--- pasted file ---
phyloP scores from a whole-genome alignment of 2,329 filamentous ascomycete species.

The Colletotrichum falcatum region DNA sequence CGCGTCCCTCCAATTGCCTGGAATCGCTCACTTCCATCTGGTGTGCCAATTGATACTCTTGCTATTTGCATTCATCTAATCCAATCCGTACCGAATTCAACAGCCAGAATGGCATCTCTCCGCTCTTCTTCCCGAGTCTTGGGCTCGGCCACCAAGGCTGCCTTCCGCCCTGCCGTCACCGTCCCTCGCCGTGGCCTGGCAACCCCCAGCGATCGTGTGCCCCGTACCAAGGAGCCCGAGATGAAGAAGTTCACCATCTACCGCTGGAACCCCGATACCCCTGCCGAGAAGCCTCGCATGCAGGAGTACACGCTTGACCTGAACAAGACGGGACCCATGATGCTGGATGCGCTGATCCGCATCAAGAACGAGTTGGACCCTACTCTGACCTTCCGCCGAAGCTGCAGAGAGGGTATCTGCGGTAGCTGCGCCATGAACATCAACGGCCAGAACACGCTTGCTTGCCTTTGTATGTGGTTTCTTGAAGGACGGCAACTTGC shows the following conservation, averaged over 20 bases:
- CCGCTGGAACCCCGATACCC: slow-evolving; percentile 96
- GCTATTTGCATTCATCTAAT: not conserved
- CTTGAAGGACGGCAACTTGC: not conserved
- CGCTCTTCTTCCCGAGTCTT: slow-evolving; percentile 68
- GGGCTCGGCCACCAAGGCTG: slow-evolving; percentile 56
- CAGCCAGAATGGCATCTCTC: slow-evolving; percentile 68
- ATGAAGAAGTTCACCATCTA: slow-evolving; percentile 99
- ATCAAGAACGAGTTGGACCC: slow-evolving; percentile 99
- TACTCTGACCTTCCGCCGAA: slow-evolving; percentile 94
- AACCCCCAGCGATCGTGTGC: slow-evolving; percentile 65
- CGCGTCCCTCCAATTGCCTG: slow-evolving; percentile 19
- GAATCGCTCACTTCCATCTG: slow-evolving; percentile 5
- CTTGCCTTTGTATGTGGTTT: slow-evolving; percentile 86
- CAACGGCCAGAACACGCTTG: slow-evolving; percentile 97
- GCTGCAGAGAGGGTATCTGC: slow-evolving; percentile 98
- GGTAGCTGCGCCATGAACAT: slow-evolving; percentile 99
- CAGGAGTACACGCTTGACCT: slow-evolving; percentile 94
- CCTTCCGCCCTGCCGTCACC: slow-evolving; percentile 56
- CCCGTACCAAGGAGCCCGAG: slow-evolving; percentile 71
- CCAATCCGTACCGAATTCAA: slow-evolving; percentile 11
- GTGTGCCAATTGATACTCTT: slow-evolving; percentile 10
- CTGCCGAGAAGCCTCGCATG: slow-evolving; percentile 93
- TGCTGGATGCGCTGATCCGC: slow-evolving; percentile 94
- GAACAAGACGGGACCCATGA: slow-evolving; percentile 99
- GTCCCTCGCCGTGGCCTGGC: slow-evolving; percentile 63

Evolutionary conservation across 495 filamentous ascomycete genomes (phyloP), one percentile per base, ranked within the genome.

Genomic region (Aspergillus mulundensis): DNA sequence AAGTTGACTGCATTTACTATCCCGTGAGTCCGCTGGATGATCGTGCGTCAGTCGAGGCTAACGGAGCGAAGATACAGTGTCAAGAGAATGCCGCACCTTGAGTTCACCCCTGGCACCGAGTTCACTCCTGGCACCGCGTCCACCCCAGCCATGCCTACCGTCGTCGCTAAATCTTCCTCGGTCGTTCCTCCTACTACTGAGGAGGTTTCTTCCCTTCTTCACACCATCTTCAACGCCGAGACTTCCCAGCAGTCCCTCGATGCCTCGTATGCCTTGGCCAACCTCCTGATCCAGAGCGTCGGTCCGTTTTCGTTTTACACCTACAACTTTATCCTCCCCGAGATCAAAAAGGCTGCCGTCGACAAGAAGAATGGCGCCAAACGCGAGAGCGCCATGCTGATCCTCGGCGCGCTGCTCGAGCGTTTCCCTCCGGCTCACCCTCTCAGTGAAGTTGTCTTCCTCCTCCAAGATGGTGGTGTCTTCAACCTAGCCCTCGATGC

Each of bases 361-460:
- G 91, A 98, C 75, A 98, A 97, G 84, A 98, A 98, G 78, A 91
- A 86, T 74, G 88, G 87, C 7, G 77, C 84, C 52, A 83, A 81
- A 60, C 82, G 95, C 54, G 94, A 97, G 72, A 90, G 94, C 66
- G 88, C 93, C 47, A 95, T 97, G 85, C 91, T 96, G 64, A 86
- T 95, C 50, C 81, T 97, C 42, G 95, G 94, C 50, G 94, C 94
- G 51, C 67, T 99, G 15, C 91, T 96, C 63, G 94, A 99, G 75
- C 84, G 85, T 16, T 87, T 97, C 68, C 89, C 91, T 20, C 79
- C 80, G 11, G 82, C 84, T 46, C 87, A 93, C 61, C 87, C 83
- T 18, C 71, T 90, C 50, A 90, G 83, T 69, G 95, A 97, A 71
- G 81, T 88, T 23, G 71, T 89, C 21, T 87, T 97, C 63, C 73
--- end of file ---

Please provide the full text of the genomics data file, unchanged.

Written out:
phyloP scores from a whole-genome alignment of 2,329 filamentous ascomycete species.

The Colletotrichum falcatum region DNA sequence CGCGTCCCTCCAATTGCCTGGAATCGCTCACTTCCATCTGGTGTGCCAATTGATACTCTTGCTATTTGCATTCATCTAATCCAATCCGTACCGAATTCAACAGCCAGAATGGCATCTCTCCGCTCTTCTTCCCGAGTCTTGGGCTCGGCCACCAAGGCTGCCTTCCGCCCTGCCGTCACCGTCCCTCGCCGTGGCCTGGCAACCCCCAGCGATCGTGTGCCCCGTACCAAGGAGCCCGAGATGAAGAAGTTCACCATCTACCGCTGGAACCCCGATACCCCTGCCGAGAAGCCTCGCATGCAGGAGTACACGCTTGACCTGAACAAGACGGGACCCATGATGCTGGATGCGCTGATCCGCATCAAGAACGAGTTGGACCCTACTCTGACCTTCCGCCGAAGCTGCAGAGAGGGTATCTGCGGTAGCTGCGCCATGAACATCAACGGCCAGAACACGCTTGCTTGCCTTTGTATGTGGTTTCTTGAAGGACGGCAACTTGC shows the following conservation, averaged over 20 bases:
- CCGCTGGAACCCCGATACCC: slow-evolving; percentile 96
- GCTATTTGCATTCATCTAAT: not conserved
- CTTGAAGGACGGCAACTTGC: not conserved
- CGCTCTTCTTCCCGAGTCTT: slow-evolving; percentile 68
- GGGCTCGGCCACCAAGGCTG: slow-evolving; percentile 56
- CAGCCAGAATGGCATCTCTC: slow-evolving; percentile 68
- ATGAAGAAGTTCACCATCTA: slow-evolving; percentile 99
- ATCAAGAACGAGTTGGACCC: slow-evolving; percentile 99
- TACTCTGACCTTCCGCCGAA: slow-evolving; percentile 94
- AACCCCCAGCGATCGTGTGC: slow-evolving; percentile 65
- CGCGTCCCTCCAATTGCCTG: slow-evolving; percentile 19
- GAATCGCTCACTTCCATCTG: slow-evolving; percentile 5
- CTTGCCTTTGTATGTGGTTT: slow-evolving; percentile 86
- CAACGGCCAGAACACGCTTG: slow-evolving; percentile 97
- GCTGCAGAGAGGGTATCTGC: slow-evolving; percentile 98
- GGTAGCTGCGCCATGAACAT: slow-evolving; percentile 99
- CAGGAGTACACGCTTGACCT: slow-evolving; percentile 94
- CCTTCCGCCCTGCCGTCACC: slow-evolving; percentile 56
- CCCGTACCAAGGAGCCCGAG: slow-evolving; percentile 71
- CCAATCCGTACCGAATTCAA: slow-evolving; percentile 11
- GTGTGCCAATTGATACTCTT: slow-evolving; percentile 10
- CTGCCGAGAAGCCTCGCATG: slow-evolving; percentile 93
- TGCTGGATGCGCTGATCCGC: slow-evolving; percentile 94
- GAACAAGACGGGACCCATGA: slow-evolving; percentile 99
- GTCCCTCGCCGTGGCCTGGC: slow-evolving; percentile 63

Evolutionary conservation across 495 filamentous ascomycete genomes (phyloP), one percentile per base, ranked within the genome.

Genomic region (Aspergillus mulundensis): DNA sequence AAGTTGACTGCATTTACTATCCCGTGAGTCCGCTGGATGATCGTGCGTCAGTCGAGGCTAACGGAGCGAAGATACAGTGTCAAGAGAATGCCGCACCTTGAGTTCACCCCTGGCACCGAGTTCACTCCTGGCACCGCGTCCACCCCAGCCATGCCTACCGTCGTCGCTAAATCTTCCTCGGTCGTTCCTCCTACTACTGAGGAGGTTTCTTCCCTTCTTCACACCATCTTCAACGCCGAGACTTCCCAGCAGTCCCTCGATGCCTCGTATGCCTTGGCCAACCTCCTGATCCAGAGCGTCGGTCCGTTTTCGTTTTACACCTACAACTTTATCCTCCCCGAGATCAAAAAGGCTGCCGTCGACAAGAAGAATGGCGCCAAACGCGAGAGCGCCATGCTGATCCTCGGCGCGCTGCTCGAGCGTTTCCCTCCGGCTCACCCTCTCAGTGAAGTTGTCTTCCTCCTCCAAGATGGTGGTGTCTTCAACCTAGCCCTCGATGC

Each of bases 361-460:
- G 91, A 98, C 75, A 98, A 97, G 84, A 98, A 98, G 78, A 91
- A 86, T 74, G 88, G 87, C 7, G 77, C 84, C 52, A 83, A 81
- A 60, C 82, G 95, C 54, G 94, A 97, G 72, A 90, G 94, C 66
- G 88, C 93, C 47, A 95, T 97, G 85, C 91, T 96, G 64, A 86
- T 95, C 50, C 81, T 97, C 42, G 95, G 94, C 50, G 94, C 94
- G 51, C 67, T 99, G 15, C 91, T 96, C 63, G 94, A 99, G 75
- C 84, G 85, T 16, T 87, T 97, C 68, C 89, C 91, T 20, C 79
- C 80, G 11, G 82, C 84, T 46, C 87, A 93, C 61, C 87, C 83
- T 18, C 71, T 90, C 50, A 90, G 83, T 69, G 95, A 97, A 71
- G 81, T 88, T 23, G 71, T 89, C 21, T 87, T 97, C 63, C 73